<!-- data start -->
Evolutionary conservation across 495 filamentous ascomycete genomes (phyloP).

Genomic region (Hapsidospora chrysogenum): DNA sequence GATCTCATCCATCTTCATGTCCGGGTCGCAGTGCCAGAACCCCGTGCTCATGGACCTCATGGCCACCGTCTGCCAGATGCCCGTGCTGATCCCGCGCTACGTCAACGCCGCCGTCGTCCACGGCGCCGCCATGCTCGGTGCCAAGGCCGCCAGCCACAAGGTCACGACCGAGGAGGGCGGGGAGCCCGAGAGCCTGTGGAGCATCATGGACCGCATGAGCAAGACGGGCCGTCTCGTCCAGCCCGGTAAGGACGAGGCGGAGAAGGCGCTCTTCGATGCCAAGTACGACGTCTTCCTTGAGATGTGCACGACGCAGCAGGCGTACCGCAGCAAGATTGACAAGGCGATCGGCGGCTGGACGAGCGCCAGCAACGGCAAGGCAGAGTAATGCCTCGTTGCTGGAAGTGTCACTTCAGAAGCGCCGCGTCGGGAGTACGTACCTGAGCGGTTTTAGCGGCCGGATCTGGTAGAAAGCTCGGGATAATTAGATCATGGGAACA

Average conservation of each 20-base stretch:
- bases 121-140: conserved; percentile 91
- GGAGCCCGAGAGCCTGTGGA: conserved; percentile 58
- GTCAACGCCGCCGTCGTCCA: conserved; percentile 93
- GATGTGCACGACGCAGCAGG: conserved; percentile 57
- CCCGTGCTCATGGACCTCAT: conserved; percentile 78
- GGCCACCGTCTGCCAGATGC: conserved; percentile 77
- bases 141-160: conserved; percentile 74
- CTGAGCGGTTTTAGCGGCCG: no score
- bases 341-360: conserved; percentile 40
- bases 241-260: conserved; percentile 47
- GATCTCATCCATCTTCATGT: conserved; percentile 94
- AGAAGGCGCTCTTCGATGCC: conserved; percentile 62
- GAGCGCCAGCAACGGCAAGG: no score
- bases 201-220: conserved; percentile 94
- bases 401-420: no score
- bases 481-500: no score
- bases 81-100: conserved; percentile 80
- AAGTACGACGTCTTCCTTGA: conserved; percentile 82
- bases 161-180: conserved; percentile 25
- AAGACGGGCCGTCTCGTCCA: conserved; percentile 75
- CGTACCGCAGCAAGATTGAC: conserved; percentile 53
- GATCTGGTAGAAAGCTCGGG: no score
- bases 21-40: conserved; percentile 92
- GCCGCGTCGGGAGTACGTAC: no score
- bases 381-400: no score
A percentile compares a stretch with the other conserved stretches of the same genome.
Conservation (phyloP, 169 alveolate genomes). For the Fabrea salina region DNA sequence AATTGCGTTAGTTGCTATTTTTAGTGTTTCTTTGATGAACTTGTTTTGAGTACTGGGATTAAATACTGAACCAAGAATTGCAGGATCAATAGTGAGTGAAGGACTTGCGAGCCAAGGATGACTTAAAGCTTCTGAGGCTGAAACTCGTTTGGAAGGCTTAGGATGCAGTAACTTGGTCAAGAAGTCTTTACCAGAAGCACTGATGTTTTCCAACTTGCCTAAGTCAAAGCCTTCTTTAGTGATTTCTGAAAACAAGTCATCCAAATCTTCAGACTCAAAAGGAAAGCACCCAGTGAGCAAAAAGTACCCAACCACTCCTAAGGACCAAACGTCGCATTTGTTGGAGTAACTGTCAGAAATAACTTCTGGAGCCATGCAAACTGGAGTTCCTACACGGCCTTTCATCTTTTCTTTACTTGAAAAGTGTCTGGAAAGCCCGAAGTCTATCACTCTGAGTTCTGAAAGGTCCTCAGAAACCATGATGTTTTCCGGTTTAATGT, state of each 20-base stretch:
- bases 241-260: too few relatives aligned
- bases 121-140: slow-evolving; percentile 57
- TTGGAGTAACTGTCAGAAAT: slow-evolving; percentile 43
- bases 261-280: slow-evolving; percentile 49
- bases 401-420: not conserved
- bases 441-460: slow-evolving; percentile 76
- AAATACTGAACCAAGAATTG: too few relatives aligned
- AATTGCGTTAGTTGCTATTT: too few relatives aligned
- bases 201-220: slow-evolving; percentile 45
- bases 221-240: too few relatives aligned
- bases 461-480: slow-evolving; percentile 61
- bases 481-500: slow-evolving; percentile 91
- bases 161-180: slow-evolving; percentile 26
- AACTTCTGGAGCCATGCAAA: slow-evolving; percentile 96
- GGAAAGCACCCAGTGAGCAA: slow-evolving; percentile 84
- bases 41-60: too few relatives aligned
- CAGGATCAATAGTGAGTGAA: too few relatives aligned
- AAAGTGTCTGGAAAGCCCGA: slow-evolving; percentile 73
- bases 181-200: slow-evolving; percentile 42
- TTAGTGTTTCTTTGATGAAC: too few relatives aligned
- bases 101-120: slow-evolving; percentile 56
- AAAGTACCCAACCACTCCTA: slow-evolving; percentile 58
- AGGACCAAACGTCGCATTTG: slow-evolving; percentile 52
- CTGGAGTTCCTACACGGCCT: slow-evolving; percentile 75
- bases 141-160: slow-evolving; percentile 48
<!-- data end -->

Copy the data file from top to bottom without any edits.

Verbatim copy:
Evolutionary conservation across 495 filamentous ascomycete genomes (phyloP).

Genomic region (Hapsidospora chrysogenum): DNA sequence GATCTCATCCATCTTCATGTCCGGGTCGCAGTGCCAGAACCCCGTGCTCATGGACCTCATGGCCACCGTCTGCCAGATGCCCGTGCTGATCCCGCGCTACGTCAACGCCGCCGTCGTCCACGGCGCCGCCATGCTCGGTGCCAAGGCCGCCAGCCACAAGGTCACGACCGAGGAGGGCGGGGAGCCCGAGAGCCTGTGGAGCATCATGGACCGCATGAGCAAGACGGGCCGTCTCGTCCAGCCCGGTAAGGACGAGGCGGAGAAGGCGCTCTTCGATGCCAAGTACGACGTCTTCCTTGAGATGTGCACGACGCAGCAGGCGTACCGCAGCAAGATTGACAAGGCGATCGGCGGCTGGACGAGCGCCAGCAACGGCAAGGCAGAGTAATGCCTCGTTGCTGGAAGTGTCACTTCAGAAGCGCCGCGTCGGGAGTACGTACCTGAGCGGTTTTAGCGGCCGGATCTGGTAGAAAGCTCGGGATAATTAGATCATGGGAACA

Average conservation of each 20-base stretch:
- bases 121-140: conserved; percentile 91
- GGAGCCCGAGAGCCTGTGGA: conserved; percentile 58
- GTCAACGCCGCCGTCGTCCA: conserved; percentile 93
- GATGTGCACGACGCAGCAGG: conserved; percentile 57
- CCCGTGCTCATGGACCTCAT: conserved; percentile 78
- GGCCACCGTCTGCCAGATGC: conserved; percentile 77
- bases 141-160: conserved; percentile 74
- CTGAGCGGTTTTAGCGGCCG: no score
- bases 341-360: conserved; percentile 40
- bases 241-260: conserved; percentile 47
- GATCTCATCCATCTTCATGT: conserved; percentile 94
- AGAAGGCGCTCTTCGATGCC: conserved; percentile 62
- GAGCGCCAGCAACGGCAAGG: no score
- bases 201-220: conserved; percentile 94
- bases 401-420: no score
- bases 481-500: no score
- bases 81-100: conserved; percentile 80
- AAGTACGACGTCTTCCTTGA: conserved; percentile 82
- bases 161-180: conserved; percentile 25
- AAGACGGGCCGTCTCGTCCA: conserved; percentile 75
- CGTACCGCAGCAAGATTGAC: conserved; percentile 53
- GATCTGGTAGAAAGCTCGGG: no score
- bases 21-40: conserved; percentile 92
- GCCGCGTCGGGAGTACGTAC: no score
- bases 381-400: no score
A percentile compares a stretch with the other conserved stretches of the same genome.
Conservation (phyloP, 169 alveolate genomes). For the Fabrea salina region DNA sequence AATTGCGTTAGTTGCTATTTTTAGTGTTTCTTTGATGAACTTGTTTTGAGTACTGGGATTAAATACTGAACCAAGAATTGCAGGATCAATAGTGAGTGAAGGACTTGCGAGCCAAGGATGACTTAAAGCTTCTGAGGCTGAAACTCGTTTGGAAGGCTTAGGATGCAGTAACTTGGTCAAGAAGTCTTTACCAGAAGCACTGATGTTTTCCAACTTGCCTAAGTCAAAGCCTTCTTTAGTGATTTCTGAAAACAAGTCATCCAAATCTTCAGACTCAAAAGGAAAGCACCCAGTGAGCAAAAAGTACCCAACCACTCCTAAGGACCAAACGTCGCATTTGTTGGAGTAACTGTCAGAAATAACTTCTGGAGCCATGCAAACTGGAGTTCCTACACGGCCTTTCATCTTTTCTTTACTTGAAAAGTGTCTGGAAAGCCCGAAGTCTATCACTCTGAGTTCTGAAAGGTCCTCAGAAACCATGATGTTTTCCGGTTTAATGT, state of each 20-base stretch:
- bases 241-260: too few relatives aligned
- bases 121-140: slow-evolving; percentile 57
- TTGGAGTAACTGTCAGAAAT: slow-evolving; percentile 43
- bases 261-280: slow-evolving; percentile 49
- bases 401-420: not conserved
- bases 441-460: slow-evolving; percentile 76
- AAATACTGAACCAAGAATTG: too few relatives aligned
- AATTGCGTTAGTTGCTATTT: too few relatives aligned
- bases 201-220: slow-evolving; percentile 45
- bases 221-240: too few relatives aligned
- bases 461-480: slow-evolving; percentile 61
- bases 481-500: slow-evolving; percentile 91
- bases 161-180: slow-evolving; percentile 26
- AACTTCTGGAGCCATGCAAA: slow-evolving; percentile 96
- GGAAAGCACCCAGTGAGCAA: slow-evolving; percentile 84
- bases 41-60: too few relatives aligned
- CAGGATCAATAGTGAGTGAA: too few relatives aligned
- AAAGTGTCTGGAAAGCCCGA: slow-evolving; percentile 73
- bases 181-200: slow-evolving; percentile 42
- TTAGTGTTTCTTTGATGAAC: too few relatives aligned
- bases 101-120: slow-evolving; percentile 56
- AAAGTACCCAACCACTCCTA: slow-evolving; percentile 58
- AGGACCAAACGTCGCATTTG: slow-evolving; percentile 52
- CTGGAGTTCCTACACGGCCT: slow-evolving; percentile 75
- bases 141-160: slow-evolving; percentile 48